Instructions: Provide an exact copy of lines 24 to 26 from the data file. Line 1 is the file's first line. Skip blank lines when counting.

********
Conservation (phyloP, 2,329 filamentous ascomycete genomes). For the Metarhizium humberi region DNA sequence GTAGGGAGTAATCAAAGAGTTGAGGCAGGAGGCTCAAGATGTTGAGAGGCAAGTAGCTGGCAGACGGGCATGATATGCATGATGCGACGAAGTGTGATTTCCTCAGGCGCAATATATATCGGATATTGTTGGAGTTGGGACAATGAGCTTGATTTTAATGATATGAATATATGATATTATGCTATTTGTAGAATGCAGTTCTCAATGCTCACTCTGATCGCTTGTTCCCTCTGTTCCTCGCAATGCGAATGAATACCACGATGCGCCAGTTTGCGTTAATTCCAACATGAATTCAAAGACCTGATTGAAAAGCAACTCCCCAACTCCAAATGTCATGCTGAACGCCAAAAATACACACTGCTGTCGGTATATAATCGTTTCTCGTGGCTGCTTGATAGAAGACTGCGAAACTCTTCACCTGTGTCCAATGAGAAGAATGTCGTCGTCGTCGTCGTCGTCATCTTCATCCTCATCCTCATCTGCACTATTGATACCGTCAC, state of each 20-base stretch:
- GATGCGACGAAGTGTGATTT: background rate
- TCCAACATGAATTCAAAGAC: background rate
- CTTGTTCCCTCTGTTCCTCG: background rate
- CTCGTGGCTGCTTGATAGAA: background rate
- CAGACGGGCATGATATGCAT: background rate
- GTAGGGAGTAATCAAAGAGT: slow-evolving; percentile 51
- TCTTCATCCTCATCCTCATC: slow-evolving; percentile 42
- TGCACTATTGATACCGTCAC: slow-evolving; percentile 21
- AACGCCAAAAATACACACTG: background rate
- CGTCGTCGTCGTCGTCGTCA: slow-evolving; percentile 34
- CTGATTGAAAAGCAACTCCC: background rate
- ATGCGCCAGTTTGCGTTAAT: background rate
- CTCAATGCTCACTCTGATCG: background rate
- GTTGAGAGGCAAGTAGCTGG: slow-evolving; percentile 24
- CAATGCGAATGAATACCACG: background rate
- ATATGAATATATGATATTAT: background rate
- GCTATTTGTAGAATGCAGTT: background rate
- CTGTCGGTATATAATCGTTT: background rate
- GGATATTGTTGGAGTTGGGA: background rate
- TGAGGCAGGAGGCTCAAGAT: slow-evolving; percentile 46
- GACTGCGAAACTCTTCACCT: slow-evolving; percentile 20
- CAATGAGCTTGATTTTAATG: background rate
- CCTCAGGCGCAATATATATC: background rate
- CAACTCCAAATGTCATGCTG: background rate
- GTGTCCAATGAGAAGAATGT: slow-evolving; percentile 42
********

- CCTCAGGCGCAATATATATC: background rate
- CAACTCCAAATGTCATGCTG: background rate
- GTGTCCAATGAGAAGAATGT: slow-evolving; percentile 42